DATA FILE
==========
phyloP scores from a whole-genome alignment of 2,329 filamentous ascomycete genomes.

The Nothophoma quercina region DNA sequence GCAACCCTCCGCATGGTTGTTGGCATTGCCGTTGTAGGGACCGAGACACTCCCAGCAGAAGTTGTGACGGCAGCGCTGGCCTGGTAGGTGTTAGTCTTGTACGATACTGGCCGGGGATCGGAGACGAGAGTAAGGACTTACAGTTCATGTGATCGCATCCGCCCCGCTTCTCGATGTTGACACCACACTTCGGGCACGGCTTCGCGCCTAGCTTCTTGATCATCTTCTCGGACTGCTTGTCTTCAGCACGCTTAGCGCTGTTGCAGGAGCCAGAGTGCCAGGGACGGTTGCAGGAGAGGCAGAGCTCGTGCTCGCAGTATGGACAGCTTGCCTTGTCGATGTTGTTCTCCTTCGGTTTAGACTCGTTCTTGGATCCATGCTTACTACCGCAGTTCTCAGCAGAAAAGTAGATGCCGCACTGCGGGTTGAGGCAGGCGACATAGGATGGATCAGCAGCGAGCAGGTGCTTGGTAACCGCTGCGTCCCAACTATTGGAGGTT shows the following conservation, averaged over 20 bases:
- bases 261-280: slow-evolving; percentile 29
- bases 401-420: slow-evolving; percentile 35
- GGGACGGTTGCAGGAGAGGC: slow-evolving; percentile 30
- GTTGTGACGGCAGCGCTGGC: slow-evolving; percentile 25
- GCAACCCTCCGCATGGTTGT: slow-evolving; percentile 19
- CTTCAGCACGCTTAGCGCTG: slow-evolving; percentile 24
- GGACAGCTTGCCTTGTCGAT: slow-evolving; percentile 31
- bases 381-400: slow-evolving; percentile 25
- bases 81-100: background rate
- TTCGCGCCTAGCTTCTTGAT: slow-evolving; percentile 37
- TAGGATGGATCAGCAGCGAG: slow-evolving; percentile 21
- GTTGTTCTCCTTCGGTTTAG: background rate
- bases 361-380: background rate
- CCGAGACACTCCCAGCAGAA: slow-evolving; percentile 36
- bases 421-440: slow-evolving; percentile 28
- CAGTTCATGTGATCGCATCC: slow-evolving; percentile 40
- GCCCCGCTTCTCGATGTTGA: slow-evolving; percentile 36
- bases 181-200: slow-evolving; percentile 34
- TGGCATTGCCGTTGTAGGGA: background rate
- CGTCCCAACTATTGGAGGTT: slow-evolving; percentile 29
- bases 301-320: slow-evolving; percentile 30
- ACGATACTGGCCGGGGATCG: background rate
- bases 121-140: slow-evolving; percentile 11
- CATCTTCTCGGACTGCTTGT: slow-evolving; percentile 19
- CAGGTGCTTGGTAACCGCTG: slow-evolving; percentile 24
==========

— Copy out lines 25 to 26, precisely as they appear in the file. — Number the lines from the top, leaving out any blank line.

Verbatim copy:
- bases 121-140: slow-evolving; percentile 11
- CATCTTCTCGGACTGCTTGT: slow-evolving; percentile 19